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Could pressing on the edge connector with a pencil eraser (while the tv is on) maybe make the lines go away? Or is this a hazard to my life bc of electricity?


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Originally Posted by CDGraves View Post
"Problem: I'm getting slightly dark, fixed, horizintal lines that are spaced unevenly throughout the screen. It's more apparent on lighter backgrounds."

From your description, I would guess you have a problem with some of the ribbon cables that connect to the glass screen.
The screen is a matrix of transistors with both horizontal and vertical control lines. If one of those lines has been interrupted, you will get a sharply defined dark lines. A row or column of dark pixels.
The screen is a sheet of glass with an electronic circuit printed on it. One of the technological problems in building these devices, is how to connect a screen to the rest of the TV. The cheap way is the use electrically conductive adhesive or tape to connect ribbon cables to the glass. This stuff is called Anisotropic Conductive Paste (ACP), or Film (ACF). It has a tendency to dry out with age and lose connection. I have spent a considerable amount of time on this problem. I have not found anyway to fix this. The companies that make ACP and ACF do not make it available to the public.
This is the ultimate killer of LCD TVs and monitors.
Also, these ribbon cables are very easy to damage when you disturb them in any way. I hate to lift the glass out of the set for fear that I will damage some of the hundreds of control lines or their connection to the glass.
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post #6231 of 6250 Old 03-08-2015, 11:53 PM
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Pressing on the attachment point of the ribbon cable is actually a good trouble shooting technique.
I have done that very thing to confirm that there is a bad cable attachment.
You should see the dark lines come and go as you press down and re-establish continuity.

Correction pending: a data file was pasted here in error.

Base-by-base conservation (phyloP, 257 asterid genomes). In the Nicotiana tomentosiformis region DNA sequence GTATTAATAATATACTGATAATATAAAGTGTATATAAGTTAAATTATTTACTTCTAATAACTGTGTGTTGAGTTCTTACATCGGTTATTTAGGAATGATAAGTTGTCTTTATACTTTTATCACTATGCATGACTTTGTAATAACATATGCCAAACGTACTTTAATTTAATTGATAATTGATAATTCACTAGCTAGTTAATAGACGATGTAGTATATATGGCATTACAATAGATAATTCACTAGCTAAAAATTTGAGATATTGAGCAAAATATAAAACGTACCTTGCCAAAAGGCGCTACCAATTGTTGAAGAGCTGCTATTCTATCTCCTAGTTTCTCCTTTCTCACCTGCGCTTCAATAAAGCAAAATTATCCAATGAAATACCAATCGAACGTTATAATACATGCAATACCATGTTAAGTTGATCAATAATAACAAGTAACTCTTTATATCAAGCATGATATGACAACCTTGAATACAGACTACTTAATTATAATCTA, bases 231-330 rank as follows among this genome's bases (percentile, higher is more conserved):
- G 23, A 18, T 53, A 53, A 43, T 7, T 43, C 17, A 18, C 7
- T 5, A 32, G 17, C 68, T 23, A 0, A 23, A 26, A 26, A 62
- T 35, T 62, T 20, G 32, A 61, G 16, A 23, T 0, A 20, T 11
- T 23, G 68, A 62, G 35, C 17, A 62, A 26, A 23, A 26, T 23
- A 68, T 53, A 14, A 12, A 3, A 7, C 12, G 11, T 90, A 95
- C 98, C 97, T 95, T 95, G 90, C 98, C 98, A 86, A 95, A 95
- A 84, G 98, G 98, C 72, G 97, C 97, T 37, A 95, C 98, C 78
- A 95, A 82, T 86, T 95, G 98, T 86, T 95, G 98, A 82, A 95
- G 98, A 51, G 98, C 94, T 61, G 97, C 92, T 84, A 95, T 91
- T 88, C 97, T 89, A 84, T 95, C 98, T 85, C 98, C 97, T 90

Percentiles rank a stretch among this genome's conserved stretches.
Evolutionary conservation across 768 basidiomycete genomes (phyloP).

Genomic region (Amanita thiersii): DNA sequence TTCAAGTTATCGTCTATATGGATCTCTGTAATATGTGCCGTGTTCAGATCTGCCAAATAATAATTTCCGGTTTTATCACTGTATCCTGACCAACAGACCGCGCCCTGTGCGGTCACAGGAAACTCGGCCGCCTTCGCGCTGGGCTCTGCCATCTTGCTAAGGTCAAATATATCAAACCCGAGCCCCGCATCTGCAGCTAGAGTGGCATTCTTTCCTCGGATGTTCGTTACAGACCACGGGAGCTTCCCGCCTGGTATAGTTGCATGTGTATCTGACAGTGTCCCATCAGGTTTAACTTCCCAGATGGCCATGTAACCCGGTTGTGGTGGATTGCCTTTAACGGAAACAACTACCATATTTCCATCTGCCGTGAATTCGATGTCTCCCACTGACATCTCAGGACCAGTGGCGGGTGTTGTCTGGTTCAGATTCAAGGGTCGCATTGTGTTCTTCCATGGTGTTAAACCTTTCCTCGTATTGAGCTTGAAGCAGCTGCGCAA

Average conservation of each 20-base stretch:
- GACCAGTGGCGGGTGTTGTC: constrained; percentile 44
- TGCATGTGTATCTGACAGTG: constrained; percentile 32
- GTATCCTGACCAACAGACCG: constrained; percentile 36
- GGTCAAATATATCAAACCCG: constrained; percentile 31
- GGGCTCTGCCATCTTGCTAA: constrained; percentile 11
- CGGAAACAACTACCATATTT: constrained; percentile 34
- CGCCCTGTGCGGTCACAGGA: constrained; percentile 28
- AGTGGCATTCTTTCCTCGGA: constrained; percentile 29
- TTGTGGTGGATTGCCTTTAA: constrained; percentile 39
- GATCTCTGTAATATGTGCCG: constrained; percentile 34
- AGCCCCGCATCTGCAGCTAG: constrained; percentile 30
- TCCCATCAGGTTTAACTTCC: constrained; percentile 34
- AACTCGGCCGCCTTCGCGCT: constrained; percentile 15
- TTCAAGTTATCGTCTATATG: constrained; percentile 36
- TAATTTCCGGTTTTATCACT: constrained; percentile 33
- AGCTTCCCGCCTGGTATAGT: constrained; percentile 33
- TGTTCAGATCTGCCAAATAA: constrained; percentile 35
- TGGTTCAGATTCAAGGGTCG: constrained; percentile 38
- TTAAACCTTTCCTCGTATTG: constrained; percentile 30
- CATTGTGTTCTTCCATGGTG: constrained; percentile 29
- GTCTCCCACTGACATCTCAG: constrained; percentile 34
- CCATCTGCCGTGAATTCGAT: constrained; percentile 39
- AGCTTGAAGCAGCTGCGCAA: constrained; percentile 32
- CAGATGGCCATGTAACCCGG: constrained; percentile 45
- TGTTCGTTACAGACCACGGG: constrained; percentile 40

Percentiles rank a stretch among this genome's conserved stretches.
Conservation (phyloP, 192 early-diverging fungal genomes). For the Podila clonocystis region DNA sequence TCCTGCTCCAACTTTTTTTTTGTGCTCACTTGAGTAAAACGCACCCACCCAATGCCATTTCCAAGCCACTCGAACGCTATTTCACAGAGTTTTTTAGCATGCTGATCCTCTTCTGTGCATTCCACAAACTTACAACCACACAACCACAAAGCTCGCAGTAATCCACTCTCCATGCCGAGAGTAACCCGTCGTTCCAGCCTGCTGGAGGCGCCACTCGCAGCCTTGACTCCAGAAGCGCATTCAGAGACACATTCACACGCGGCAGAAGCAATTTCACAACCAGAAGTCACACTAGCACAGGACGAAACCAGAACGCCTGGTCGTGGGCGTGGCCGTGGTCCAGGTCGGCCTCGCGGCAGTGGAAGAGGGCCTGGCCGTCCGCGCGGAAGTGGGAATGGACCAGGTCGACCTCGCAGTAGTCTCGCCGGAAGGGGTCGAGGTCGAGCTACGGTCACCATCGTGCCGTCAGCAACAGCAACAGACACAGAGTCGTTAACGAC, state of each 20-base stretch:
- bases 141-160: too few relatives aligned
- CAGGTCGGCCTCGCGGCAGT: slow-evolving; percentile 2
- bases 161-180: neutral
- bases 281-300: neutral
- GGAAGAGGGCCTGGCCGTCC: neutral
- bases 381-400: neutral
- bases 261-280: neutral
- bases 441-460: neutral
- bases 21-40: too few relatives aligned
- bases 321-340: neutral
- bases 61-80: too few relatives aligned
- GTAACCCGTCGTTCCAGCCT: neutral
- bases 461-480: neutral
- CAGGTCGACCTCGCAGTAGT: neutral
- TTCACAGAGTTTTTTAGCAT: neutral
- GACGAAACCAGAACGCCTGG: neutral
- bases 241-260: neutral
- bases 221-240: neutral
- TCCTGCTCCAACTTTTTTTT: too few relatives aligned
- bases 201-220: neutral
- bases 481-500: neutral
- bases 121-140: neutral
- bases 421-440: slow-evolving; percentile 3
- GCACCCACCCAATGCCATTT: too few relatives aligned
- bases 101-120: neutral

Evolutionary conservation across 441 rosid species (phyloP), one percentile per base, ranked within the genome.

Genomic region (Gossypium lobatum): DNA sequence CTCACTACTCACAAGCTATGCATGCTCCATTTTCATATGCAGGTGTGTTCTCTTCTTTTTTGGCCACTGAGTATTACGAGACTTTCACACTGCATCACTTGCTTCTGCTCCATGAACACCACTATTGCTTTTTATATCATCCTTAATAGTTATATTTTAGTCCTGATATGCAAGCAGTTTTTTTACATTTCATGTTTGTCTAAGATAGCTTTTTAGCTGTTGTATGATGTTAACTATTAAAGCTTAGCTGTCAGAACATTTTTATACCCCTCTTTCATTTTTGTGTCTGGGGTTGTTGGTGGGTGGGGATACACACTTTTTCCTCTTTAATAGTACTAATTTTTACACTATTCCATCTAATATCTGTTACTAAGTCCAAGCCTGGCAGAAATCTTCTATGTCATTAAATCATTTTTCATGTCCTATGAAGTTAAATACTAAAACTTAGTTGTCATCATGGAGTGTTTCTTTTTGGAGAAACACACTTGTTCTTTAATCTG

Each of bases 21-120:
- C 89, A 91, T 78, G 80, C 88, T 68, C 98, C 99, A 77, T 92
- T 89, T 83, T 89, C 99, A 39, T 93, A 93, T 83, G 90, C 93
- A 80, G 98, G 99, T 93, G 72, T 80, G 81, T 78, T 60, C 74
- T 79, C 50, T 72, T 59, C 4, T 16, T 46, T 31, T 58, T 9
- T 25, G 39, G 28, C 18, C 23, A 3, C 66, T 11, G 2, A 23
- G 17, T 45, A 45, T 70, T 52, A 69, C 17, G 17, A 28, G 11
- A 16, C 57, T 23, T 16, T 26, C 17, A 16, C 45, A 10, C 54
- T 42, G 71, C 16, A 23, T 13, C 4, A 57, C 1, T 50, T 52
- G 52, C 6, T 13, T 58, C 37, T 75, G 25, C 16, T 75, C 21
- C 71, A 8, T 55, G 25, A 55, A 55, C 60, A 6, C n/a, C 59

Be careful not to introduce a cable problem. These cables can detach easily and there is no way to get them back on.
The voltages to the screen are very low, in the range of 5 volts, so you should not be in any danger.
Be sure to avoid touching the power supply board, there is 115 volt AC there.
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post #6232 of 6250 Old 03-09-2015, 03:49 AM
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Would it be possible to find the solvent for the paste or film and using a hypodermic needle, spot place a tiny amount at the site of non continuity to re-establish the electrical link? I'm somewhat familiar with the edge contacts you speak of and remember that they lay folded over that edge and it appears they have an adhesive bonded them to the glass surface much like the common Scotch tape. When the adhesive is rubber, the common solvent for removal is mineral spirits so maybe it would be useful for re-bonding.
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post #6233 of 6250 Old 03-09-2015, 03:52 AM
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Quote:
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Did I forget to replace something? What cable is the sound?
I remember having the same problem with my set and discovered there was another attachment point for the sound cable in that same vicinity if I remember correctly.
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post #6234 of 6250 Old 03-09-2015, 10:59 PM
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Use a solvent on the ribbon cable connection?! Please do not do that.

First, you must establish that the problem is caused by a bad cable attachment. Be careful not to introduce a new problem. If you break that connection, your TV is history.

As for Anisotropic Conductive Film. This is a very special material. As the term Anisotropic implies, it conducts electricity in one axis only. Z axis, and not X and Y. It does this with tiny metal particles mixed into the material. This creates a connection from cable to board without causing a short to the adjacent lines. You can Google it and see for yourself how it actually works.
If you dissolve any of this special adhesive, you will totally ruin your TV. You can not buy this ACF material. I have tried. Regular adhesives will not work.
Personally I do like this technology. It is a cheap way to solve the problem of connecting high density cables to flat surfaces. It is flimsy and prone to failure. Adhesives age and dry out. There is no way to fix it when it happens. This seems to be a more frequent problem in low quality TVs made in China.
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post #6235 of 6250 Old 03-10-2015, 01:09 AM
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post #6236 of 6250 Old 03-10-2015, 01:19 AM
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Quote:
Originally Posted by CDGraves View Post
Pressing on the attachment point of the ribbon cable is actually a good trouble shooting technique.
I have done that very thing to confirm that there is a bad cable attachment.